Sunday, May 2, 2010

The Bat Cave of Evangelicalism

Forgive me while I gush.  A few weeks ago, i joined a co-worker in Louisville to interview Al Mohler for a new video based marriage conference FamilyLife is producing.  While there we had the chance to visit Dr. Mohler’s personal library in the basement of his home (what Ligon Duncan refers to as “the bat cave of evangelicalism”).

His personal librarian (yes, that’s what I said) gave the current volume count at 40,550 volumes, though he hedged with the disclaimer that “hundreds of books come in a month.”

 His Desk (on the right side of the picture)

His Churchill “section” (pic on right) contained over four hundred books by or about the man.  And the collectibles were everywhere.  In one corner was a pile of leather briefcases “to give to friends.”  On a desk were dozens of fountain pens.  Model ships, airplanes and busts protruded from every corner and were perilously perched on every possible ledge.  It was glorious and dangerous at the same time. 

Mohler consumes books like a five year-old eats candy on Halloween.  I asked about his reading schedule - he settles into his favorite reading chair around 11 PM or midnight [see pic of his 'current reading’ stack on left] and reads till 4 or 5 AM, then sleeps till 9 or 10 before heading to the office.  How many books a night does he read?  “Usually 3 or so.”  Not from 3 books - but 3 from start to finish.  You can read Mohler’s comments on his reading habits here.

One of his reading suggestions I’ve followed is to find an author you enjoy and read everything you can that they have written.  One of those authors for me has been David McCullough, who says, “you are what you read” (his bio on Truman is my favorite of his works).  McCullough is a throwback author who still uses a typewriter, partly because he knows he needs to “go more slowly” (read this interview about his typewriter here).  If one of the greatest writers of our time (one journalist said “he is incapable of writing an incorrect sentence") needs to go more slowly, let all others take heed!

Mohler also asserts that “reading will save your life.”  This proved true on one of my all time favorite FamilyLife Today radio interviews where Mark Hamby, founder and director of Lamplighter publishing tells his journey from not reading a single book in high school to being addicted to books.  The story is both entertaining and inspiring, and each re-airing on FamilyLife Today produces a run on Lamplighter books, one of which was Ronald Reagan’s favorite book, That Printer of Udell’sReagan read the book as a young boy, and when he put it down, he said “I want to be like that man.”  That’s what a great book does; inspires you to want to live differently.  Those are hard to find, but those are the ones that are worth reading.  This week I read A Confederacy of Dunces.  It was entertaining, well written, with an intriguing plot-line, but not inspiring.  Nothing about the story made me want to emulate anyone.  None of the characters were redeemable - even at the end - when someone usually comes out changed and motivated to live differently, none had changed.  Their situations had, and they had largely stumbled into new situations, but their inner character had not changed.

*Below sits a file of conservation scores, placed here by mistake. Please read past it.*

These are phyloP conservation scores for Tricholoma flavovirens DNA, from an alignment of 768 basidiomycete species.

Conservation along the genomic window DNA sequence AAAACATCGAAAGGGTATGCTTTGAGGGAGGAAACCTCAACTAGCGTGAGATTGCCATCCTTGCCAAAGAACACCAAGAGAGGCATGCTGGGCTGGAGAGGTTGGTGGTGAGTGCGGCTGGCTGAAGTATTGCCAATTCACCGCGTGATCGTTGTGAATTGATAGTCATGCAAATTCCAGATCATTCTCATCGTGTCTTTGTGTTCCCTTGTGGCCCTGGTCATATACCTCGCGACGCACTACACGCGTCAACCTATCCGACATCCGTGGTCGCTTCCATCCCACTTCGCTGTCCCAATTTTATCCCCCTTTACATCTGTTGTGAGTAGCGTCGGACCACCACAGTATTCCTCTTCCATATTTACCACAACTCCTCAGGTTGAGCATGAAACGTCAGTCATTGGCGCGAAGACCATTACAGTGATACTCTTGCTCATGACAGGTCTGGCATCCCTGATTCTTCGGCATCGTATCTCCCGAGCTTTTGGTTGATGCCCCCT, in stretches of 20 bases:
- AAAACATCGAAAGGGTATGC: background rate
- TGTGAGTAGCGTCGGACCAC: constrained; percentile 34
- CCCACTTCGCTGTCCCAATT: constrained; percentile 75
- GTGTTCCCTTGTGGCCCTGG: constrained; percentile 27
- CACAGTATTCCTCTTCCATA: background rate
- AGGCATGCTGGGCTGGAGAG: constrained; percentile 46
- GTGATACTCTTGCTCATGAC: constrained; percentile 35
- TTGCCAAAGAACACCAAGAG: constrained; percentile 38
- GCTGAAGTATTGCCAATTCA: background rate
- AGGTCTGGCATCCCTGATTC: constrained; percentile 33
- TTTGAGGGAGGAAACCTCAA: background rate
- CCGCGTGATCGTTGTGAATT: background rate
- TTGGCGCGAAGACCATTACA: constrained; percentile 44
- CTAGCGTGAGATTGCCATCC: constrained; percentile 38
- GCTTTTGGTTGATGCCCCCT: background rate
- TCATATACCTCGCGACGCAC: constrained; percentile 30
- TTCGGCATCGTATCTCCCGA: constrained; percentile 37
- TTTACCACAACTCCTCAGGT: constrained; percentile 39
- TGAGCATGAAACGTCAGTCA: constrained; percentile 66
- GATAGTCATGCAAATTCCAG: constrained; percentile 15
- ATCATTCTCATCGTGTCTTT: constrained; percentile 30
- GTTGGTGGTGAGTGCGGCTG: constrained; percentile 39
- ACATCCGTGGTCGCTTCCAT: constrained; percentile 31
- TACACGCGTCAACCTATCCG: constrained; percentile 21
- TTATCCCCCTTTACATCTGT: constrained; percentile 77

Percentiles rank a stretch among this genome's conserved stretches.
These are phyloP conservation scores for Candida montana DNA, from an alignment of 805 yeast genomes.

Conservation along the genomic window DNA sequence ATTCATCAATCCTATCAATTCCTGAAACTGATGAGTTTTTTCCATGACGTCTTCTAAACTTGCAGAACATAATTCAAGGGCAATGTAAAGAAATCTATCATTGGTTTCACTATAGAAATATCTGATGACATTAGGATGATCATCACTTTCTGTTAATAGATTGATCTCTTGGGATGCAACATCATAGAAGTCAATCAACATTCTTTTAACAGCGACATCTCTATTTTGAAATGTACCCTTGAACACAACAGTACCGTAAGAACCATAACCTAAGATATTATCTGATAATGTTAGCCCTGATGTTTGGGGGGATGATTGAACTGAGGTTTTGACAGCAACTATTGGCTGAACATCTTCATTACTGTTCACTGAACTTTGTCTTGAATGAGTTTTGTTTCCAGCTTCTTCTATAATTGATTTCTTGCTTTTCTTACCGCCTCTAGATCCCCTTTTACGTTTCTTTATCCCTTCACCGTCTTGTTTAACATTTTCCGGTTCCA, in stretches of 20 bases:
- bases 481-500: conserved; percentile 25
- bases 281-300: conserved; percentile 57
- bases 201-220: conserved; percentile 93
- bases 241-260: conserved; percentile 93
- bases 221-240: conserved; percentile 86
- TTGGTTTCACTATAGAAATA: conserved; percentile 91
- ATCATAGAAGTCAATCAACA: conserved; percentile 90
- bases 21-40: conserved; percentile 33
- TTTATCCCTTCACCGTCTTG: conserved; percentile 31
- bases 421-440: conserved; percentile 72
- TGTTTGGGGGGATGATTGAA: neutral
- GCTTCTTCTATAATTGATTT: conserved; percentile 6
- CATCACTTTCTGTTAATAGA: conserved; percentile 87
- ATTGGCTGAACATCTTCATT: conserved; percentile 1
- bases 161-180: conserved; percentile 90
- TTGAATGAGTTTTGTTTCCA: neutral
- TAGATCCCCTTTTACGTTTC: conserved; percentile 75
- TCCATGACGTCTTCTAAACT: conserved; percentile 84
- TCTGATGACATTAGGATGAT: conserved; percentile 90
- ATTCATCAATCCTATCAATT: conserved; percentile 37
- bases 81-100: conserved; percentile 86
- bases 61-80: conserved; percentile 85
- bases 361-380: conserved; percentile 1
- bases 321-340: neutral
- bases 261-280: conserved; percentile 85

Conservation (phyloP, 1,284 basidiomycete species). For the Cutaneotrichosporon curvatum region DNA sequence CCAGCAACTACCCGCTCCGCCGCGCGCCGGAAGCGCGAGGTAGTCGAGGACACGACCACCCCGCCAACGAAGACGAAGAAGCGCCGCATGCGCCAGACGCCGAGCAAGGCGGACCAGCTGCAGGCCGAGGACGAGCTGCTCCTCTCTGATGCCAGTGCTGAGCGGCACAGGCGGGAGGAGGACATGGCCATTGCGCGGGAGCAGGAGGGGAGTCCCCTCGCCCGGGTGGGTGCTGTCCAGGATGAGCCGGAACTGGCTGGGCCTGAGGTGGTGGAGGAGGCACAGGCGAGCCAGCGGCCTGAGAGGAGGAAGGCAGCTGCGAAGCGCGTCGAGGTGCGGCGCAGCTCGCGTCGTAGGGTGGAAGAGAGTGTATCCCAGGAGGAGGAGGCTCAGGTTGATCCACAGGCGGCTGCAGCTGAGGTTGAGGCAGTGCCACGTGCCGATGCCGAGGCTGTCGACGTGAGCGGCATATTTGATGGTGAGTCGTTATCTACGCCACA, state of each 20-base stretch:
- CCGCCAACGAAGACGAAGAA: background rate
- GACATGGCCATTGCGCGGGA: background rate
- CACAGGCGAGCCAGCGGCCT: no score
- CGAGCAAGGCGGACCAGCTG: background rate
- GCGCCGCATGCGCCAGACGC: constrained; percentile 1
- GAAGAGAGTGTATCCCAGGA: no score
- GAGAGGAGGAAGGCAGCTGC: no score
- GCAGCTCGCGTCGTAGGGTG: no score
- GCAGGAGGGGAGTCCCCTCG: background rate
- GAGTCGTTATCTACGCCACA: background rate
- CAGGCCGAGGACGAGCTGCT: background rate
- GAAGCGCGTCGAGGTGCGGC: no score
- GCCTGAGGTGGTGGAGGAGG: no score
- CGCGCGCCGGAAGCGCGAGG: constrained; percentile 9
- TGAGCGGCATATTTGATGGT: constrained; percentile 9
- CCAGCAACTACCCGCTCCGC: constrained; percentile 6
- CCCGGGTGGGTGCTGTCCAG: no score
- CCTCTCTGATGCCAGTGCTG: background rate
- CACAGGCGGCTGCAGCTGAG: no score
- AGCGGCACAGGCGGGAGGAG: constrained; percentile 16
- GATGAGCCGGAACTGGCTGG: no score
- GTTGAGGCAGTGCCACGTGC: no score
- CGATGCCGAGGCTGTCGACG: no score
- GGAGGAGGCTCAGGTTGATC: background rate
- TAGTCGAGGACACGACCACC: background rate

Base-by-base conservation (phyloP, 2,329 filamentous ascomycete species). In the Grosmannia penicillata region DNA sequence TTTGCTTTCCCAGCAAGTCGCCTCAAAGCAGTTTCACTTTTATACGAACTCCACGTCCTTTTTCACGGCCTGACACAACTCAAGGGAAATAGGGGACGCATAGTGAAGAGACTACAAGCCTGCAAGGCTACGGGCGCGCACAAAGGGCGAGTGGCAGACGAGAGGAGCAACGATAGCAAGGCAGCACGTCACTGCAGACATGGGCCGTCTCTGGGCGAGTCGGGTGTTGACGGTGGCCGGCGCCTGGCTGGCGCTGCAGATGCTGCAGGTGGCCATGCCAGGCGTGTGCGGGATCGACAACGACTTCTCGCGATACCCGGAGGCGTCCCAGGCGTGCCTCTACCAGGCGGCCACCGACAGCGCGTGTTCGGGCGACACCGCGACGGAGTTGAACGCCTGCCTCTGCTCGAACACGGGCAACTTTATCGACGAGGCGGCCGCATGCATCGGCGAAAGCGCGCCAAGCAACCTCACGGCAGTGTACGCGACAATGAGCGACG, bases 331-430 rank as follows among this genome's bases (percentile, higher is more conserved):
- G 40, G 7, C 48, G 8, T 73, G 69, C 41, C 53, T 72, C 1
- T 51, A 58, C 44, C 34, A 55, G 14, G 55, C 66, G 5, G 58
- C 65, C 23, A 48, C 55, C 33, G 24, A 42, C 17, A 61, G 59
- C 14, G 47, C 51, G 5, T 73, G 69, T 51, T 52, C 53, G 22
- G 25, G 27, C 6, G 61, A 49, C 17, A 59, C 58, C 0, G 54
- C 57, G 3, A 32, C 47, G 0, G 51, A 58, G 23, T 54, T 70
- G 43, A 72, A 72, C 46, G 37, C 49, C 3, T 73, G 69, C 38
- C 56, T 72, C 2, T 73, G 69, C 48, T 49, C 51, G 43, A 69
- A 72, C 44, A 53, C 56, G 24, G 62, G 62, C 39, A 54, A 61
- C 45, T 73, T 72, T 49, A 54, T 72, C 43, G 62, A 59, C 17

This is contra every book I have read about Teddy Roosevelt.  Almost everything about his life inspires me to want to live differently and to want to read more about him!

Al Mohler - Study Tour from Together for the Gospel (T4G) on Vimeo.

1 comment:

Tony Walker said...

Any pic of the fountain pens